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Barclays Group Chief Executive, Antony Jenkins, officially opened the new Manchester Escalator on Friday 28 November, a highlight of a recent series of events in which Barclays has facilitated conversations on entrepreneurship across the UK.

The Manchester Escalator is the second such partnership between Barclays and Central Working and follows the success of the London Escalator in Whitechapel. Both Escalators provide collaborative spaces and support aimed at inspiring and nurturing entrepreneurs and start-ups.

VIDEO: Manchester Escalator Overview

The Manchester Escalator has been part-funded by the Barclays Social Innovation Facility (SIF), which supports market-based solutions that contribute to sustainable economic growth and societal progress.

Speaking during a panel discussion at the launch event to discuss whether Manchester can become the UK’s capital of enterprise, Antony said that geographies need to play to their strengths. He also urged start-ups to take advantage of the support offered by large organisations: “Manchester is already a hub for innovation and entrepreneurship, driving significant investment, productivity and growth, and it’s exciting that Barclays can be part of this. We want to back the businesses of tomorrow and help ambitious entrepreneurs take their businesses to the next level.”

Voices from across the UK

Over the past two months similar discussions have taken place in Cambridge, Bristol, London and Newcastle.

Manchester is already a hub for innovation and entrepreneurship, driving significant investment, productivity and growth, and it’s exciting that Barclays can be part of this. We want to back the businesses of tomorrow and help ambitious entrepreneurs take their businesses to the next level.
Antony Jenkins, Barclays Group Chief Executive

Tom New, an entrepreneur on the panel in Manchester, echoed the thoughts of many across the UK when he commented on the definition of an entrepreneur: “Enterprise is a very big term. You open a fish and chip shop and suddenly you’re an entrepreneur.”

In the inaugural Barclays Debate held last week, we asked panellists Jamal Edwards, founder of SB.TV; Russell Hall, co-founder of Hailo; Roksanda Ilincic, fashion designer; Doug Richard, founder of the School for Startups, and Greg Davies, Barclays Head of Behavioural Finance whether entrepreneurial spirit is innate or can be taught, and looked at what conditions are needed to enable UK entrepreneurship to flourish in an increasingly competitive global market.

It was clear from the panellists’ life stories that academic accomplishment doesn’t necessarily determine entrepreneurial success. Around the room there were many who challenged the ability of the education system to nurture creativity and encourage entrepreneurship. The panellists all shared the belief that the main motivation behind their success was not money, but the passion and drive that comes from wanting to solve a problem or create something new, and the importance of having the support of family and friends as well as financial backers.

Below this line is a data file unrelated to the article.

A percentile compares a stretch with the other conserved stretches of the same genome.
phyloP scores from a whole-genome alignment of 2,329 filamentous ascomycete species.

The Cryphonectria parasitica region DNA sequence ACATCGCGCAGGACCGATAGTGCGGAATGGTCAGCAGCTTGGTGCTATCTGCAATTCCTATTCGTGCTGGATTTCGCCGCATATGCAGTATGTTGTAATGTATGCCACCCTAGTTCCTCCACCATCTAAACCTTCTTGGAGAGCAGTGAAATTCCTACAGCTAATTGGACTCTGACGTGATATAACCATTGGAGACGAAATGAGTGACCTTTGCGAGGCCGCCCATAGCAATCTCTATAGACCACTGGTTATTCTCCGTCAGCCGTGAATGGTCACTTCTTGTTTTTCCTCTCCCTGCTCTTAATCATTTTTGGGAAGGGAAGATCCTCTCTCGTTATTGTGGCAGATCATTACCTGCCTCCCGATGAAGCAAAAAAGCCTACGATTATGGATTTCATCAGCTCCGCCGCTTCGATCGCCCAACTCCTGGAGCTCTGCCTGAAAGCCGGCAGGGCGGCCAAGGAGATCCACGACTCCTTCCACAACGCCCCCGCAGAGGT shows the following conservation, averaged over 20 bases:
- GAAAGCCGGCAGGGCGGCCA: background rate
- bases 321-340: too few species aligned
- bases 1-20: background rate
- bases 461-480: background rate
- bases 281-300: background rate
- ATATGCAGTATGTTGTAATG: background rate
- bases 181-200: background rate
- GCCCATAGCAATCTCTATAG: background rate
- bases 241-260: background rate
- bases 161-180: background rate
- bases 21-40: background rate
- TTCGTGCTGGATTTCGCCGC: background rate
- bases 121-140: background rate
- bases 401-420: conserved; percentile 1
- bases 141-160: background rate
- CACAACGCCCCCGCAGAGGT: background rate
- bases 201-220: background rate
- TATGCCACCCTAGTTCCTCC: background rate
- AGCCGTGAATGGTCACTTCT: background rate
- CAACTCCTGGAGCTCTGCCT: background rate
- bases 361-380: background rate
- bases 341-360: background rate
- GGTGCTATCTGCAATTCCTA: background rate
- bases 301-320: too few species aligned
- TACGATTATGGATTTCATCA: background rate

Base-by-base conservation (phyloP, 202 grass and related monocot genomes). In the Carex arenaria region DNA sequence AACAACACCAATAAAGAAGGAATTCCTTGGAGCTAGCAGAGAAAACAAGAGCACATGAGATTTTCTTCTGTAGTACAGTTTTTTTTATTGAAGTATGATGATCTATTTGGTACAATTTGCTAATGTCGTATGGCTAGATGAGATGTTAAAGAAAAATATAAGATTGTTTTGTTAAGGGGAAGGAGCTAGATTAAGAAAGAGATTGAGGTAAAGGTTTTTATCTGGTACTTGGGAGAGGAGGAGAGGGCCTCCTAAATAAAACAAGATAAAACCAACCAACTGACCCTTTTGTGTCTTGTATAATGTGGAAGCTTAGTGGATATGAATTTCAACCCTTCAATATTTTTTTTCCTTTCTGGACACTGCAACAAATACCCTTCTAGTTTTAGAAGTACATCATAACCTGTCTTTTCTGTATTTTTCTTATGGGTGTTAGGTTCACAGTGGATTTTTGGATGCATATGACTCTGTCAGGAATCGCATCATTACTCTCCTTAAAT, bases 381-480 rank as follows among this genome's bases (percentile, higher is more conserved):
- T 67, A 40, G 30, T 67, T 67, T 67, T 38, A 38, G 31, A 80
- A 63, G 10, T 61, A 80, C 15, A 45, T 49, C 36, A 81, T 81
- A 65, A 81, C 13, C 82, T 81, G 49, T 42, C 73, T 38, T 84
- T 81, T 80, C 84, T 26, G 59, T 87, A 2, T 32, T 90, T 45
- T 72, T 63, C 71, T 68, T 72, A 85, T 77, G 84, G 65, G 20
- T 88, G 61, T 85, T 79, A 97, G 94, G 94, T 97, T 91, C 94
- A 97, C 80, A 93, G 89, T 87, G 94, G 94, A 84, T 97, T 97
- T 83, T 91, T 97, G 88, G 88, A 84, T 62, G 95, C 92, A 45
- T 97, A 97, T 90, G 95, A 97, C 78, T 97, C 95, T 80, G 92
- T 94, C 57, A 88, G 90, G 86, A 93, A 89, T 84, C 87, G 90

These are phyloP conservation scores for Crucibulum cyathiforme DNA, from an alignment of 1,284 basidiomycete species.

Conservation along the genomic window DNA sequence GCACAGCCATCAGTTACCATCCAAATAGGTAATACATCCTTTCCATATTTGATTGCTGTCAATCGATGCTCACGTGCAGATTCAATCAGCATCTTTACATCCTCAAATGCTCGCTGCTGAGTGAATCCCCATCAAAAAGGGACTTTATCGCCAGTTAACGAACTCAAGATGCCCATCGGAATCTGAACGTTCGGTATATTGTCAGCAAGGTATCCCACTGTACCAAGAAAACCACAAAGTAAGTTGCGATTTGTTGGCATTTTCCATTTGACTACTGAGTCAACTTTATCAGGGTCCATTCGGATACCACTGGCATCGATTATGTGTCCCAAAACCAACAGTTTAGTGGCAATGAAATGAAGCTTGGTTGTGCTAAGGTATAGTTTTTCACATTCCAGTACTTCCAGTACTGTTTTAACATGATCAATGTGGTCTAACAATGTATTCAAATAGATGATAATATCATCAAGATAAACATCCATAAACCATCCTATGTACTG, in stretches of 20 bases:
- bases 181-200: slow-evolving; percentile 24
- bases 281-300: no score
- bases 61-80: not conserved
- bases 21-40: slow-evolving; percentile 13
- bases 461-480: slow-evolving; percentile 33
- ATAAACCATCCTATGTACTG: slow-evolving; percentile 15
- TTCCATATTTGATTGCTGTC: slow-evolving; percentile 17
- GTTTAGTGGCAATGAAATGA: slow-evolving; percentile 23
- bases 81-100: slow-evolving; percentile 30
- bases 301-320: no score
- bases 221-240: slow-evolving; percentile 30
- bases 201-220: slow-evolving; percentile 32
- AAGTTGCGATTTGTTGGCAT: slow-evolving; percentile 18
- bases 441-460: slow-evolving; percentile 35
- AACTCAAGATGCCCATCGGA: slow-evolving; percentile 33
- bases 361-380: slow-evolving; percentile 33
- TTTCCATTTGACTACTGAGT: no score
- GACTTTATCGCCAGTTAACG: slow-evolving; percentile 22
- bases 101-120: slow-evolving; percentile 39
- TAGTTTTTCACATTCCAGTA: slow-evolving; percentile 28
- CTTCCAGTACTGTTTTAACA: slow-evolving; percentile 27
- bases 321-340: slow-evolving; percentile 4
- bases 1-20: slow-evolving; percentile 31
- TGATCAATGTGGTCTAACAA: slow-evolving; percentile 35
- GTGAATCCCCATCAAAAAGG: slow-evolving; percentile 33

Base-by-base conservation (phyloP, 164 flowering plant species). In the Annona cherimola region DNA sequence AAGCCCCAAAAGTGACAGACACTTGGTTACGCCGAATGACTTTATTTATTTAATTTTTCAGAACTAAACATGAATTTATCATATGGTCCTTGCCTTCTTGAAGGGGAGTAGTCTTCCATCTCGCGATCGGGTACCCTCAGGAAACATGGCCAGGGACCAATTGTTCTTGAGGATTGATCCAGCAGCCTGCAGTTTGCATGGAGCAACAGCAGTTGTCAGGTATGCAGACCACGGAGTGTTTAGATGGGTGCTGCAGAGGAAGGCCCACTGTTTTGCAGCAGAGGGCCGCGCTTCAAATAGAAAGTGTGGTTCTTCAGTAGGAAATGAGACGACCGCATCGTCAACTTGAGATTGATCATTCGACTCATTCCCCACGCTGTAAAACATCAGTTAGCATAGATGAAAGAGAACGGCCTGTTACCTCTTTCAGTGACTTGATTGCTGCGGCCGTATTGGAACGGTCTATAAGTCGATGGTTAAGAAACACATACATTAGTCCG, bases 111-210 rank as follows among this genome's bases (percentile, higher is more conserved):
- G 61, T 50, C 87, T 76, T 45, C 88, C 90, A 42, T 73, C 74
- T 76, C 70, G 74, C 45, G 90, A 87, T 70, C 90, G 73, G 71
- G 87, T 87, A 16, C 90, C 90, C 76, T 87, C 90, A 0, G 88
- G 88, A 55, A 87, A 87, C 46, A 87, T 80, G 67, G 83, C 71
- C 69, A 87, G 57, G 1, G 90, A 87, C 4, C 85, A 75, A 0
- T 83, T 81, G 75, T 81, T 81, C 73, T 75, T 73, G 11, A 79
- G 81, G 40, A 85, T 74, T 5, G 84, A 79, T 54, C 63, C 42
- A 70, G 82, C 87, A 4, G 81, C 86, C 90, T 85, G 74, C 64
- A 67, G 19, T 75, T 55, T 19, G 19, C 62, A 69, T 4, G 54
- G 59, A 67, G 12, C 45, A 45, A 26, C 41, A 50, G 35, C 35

Infrastructure

While poor internet infrastructure appears to have improved to the point that it is no longer a barrier to entrepreneurs, discussions outside of London indicate that physical infrastructure remains an issue.

Julia Hobsbawm, a specialist in the ‘soft skill’ of networking says: “With technology we fantasise sometimes that we don’t need to go anywhere.” Being in the same physical space with funders, client and partners is still critical for success, yet the physical infrastructure outside of the capital does not always support this. 

Panellists in Cambridge cited poor road networks and city planning as a barrier while in Newcastle, the lack of direct rail and air access is hindering the progress and development of start-ups and small businesses. 

VIDEO: Newcastle Round Table

Connecting the dots

Across the UK, entrepreneurs agreed that the necessary funding, education and guidance does in fact exist but that knowing how to access these remains problematic. An audience member at the Bristol discussion put it to the panel that one of the most frustrating things for entrepreneurs, if you’ve got a great idea, is not being able to speak to the thought leaders in large businesses. It’s not enough that the investors and support structures exist; entrepreneurs and start-ups need to be mentored in how to access these.

Providing aspiring entrepreneurs with the skills, support and resources they need to build their ideas into successful businesses is essential to future, sustained economic growth and prosperity, and Barclays is committed to working with stakeholders across the board to help shape the optimum environment for entrepreneurs to establish and thrive. 

Learn about our entrepreneur discussions in Bristol and CambridgeLearn about our Entrepreneur discussions in Bristol and Cambridge
Watch a video from the Barclays Debate in LondonWatch a video from the Barclays Debate in London
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